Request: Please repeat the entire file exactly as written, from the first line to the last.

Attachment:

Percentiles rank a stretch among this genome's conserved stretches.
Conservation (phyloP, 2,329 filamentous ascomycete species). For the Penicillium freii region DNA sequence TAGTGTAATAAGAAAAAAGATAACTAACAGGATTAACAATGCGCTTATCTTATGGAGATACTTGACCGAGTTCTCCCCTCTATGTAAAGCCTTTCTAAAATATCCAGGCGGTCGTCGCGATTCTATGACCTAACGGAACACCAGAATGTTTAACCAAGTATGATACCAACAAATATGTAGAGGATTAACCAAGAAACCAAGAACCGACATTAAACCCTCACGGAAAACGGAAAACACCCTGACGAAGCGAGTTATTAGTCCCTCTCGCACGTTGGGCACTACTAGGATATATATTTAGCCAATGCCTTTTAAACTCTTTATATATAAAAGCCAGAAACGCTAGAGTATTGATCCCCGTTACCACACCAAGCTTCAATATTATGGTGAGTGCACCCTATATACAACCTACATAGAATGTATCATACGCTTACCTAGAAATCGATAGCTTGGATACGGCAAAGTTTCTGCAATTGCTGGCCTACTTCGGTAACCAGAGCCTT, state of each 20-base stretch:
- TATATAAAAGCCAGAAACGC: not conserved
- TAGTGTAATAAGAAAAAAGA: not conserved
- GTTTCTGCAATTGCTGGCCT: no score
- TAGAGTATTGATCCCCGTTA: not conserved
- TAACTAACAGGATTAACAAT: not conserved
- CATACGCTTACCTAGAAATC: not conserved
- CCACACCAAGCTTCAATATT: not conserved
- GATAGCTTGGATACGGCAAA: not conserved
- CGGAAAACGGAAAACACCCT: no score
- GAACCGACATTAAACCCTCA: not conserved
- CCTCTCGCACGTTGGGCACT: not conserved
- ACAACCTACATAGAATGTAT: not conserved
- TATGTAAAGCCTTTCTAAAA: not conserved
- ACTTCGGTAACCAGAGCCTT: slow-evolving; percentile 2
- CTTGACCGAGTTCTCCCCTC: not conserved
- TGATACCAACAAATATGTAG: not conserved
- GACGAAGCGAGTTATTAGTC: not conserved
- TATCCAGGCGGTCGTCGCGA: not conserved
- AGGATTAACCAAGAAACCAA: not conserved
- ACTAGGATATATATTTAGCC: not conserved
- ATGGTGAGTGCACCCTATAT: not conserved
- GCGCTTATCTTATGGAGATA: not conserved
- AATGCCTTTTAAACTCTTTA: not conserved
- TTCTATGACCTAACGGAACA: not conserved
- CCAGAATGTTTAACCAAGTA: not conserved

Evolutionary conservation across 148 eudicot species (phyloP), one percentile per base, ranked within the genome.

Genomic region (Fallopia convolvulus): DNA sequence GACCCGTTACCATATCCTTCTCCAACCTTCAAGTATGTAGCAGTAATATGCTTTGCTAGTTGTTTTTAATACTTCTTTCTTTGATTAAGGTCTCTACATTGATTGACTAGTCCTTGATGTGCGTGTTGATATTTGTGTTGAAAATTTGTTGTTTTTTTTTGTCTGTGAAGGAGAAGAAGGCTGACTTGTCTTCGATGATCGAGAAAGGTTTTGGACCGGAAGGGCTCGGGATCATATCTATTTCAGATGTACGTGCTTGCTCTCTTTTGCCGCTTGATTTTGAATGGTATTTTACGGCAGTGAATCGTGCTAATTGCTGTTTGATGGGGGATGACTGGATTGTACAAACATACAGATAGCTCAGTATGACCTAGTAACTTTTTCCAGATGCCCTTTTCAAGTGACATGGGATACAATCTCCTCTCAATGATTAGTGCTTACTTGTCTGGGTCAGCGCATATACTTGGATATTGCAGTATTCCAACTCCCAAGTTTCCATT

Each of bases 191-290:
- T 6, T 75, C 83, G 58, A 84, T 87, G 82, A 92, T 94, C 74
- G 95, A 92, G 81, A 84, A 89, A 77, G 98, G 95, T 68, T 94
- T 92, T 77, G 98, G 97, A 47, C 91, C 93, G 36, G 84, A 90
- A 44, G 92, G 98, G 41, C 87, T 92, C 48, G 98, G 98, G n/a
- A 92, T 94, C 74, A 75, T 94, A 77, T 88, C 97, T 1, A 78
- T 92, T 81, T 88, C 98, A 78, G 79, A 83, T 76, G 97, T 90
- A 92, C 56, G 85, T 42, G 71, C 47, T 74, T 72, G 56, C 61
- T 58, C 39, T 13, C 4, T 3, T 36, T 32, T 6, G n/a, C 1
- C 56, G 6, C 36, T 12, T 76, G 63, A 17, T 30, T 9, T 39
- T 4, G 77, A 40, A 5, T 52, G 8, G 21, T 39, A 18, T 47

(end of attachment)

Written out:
Percentiles rank a stretch among this genome's conserved stretches.
Conservation (phyloP, 2,329 filamentous ascomycete species). For the Penicillium freii region DNA sequence TAGTGTAATAAGAAAAAAGATAACTAACAGGATTAACAATGCGCTTATCTTATGGAGATACTTGACCGAGTTCTCCCCTCTATGTAAAGCCTTTCTAAAATATCCAGGCGGTCGTCGCGATTCTATGACCTAACGGAACACCAGAATGTTTAACCAAGTATGATACCAACAAATATGTAGAGGATTAACCAAGAAACCAAGAACCGACATTAAACCCTCACGGAAAACGGAAAACACCCTGACGAAGCGAGTTATTAGTCCCTCTCGCACGTTGGGCACTACTAGGATATATATTTAGCCAATGCCTTTTAAACTCTTTATATATAAAAGCCAGAAACGCTAGAGTATTGATCCCCGTTACCACACCAAGCTTCAATATTATGGTGAGTGCACCCTATATACAACCTACATAGAATGTATCATACGCTTACCTAGAAATCGATAGCTTGGATACGGCAAAGTTTCTGCAATTGCTGGCCTACTTCGGTAACCAGAGCCTT, state of each 20-base stretch:
- TATATAAAAGCCAGAAACGC: not conserved
- TAGTGTAATAAGAAAAAAGA: not conserved
- GTTTCTGCAATTGCTGGCCT: no score
- TAGAGTATTGATCCCCGTTA: not conserved
- TAACTAACAGGATTAACAAT: not conserved
- CATACGCTTACCTAGAAATC: not conserved
- CCACACCAAGCTTCAATATT: not conserved
- GATAGCTTGGATACGGCAAA: not conserved
- CGGAAAACGGAAAACACCCT: no score
- GAACCGACATTAAACCCTCA: not conserved
- CCTCTCGCACGTTGGGCACT: not conserved
- ACAACCTACATAGAATGTAT: not conserved
- TATGTAAAGCCTTTCTAAAA: not conserved
- ACTTCGGTAACCAGAGCCTT: slow-evolving; percentile 2
- CTTGACCGAGTTCTCCCCTC: not conserved
- TGATACCAACAAATATGTAG: not conserved
- GACGAAGCGAGTTATTAGTC: not conserved
- TATCCAGGCGGTCGTCGCGA: not conserved
- AGGATTAACCAAGAAACCAA: not conserved
- ACTAGGATATATATTTAGCC: not conserved
- ATGGTGAGTGCACCCTATAT: not conserved
- GCGCTTATCTTATGGAGATA: not conserved
- AATGCCTTTTAAACTCTTTA: not conserved
- TTCTATGACCTAACGGAACA: not conserved
- CCAGAATGTTTAACCAAGTA: not conserved

Evolutionary conservation across 148 eudicot species (phyloP), one percentile per base, ranked within the genome.

Genomic region (Fallopia convolvulus): DNA sequence GACCCGTTACCATATCCTTCTCCAACCTTCAAGTATGTAGCAGTAATATGCTTTGCTAGTTGTTTTTAATACTTCTTTCTTTGATTAAGGTCTCTACATTGATTGACTAGTCCTTGATGTGCGTGTTGATATTTGTGTTGAAAATTTGTTGTTTTTTTTTGTCTGTGAAGGAGAAGAAGGCTGACTTGTCTTCGATGATCGAGAAAGGTTTTGGACCGGAAGGGCTCGGGATCATATCTATTTCAGATGTACGTGCTTGCTCTCTTTTGCCGCTTGATTTTGAATGGTATTTTACGGCAGTGAATCGTGCTAATTGCTGTTTGATGGGGGATGACTGGATTGTACAAACATACAGATAGCTCAGTATGACCTAGTAACTTTTTCCAGATGCCCTTTTCAAGTGACATGGGATACAATCTCCTCTCAATGATTAGTGCTTACTTGTCTGGGTCAGCGCATATACTTGGATATTGCAGTATTCCAACTCCCAAGTTTCCATT

Each of bases 191-290:
- T 6, T 75, C 83, G 58, A 84, T 87, G 82, A 92, T 94, C 74
- G 95, A 92, G 81, A 84, A 89, A 77, G 98, G 95, T 68, T 94
- T 92, T 77, G 98, G 97, A 47, C 91, C 93, G 36, G 84, A 90
- A 44, G 92, G 98, G 41, C 87, T 92, C 48, G 98, G 98, G n/a
- A 92, T 94, C 74, A 75, T 94, A 77, T 88, C 97, T 1, A 78
- T 92, T 81, T 88, C 98, A 78, G 79, A 83, T 76, G 97, T 90
- A 92, C 56, G 85, T 42, G 71, C 47, T 74, T 72, G 56, C 61
- T 58, C 39, T 13, C 4, T 3, T 36, T 32, T 6, G n/a, C 1
- C 56, G 6, C 36, T 12, T 76, G 63, A 17, T 30, T 9, T 39
- T 4, G 77, A 40, A 5, T 52, G 8, G 21, T 39, A 18, T 47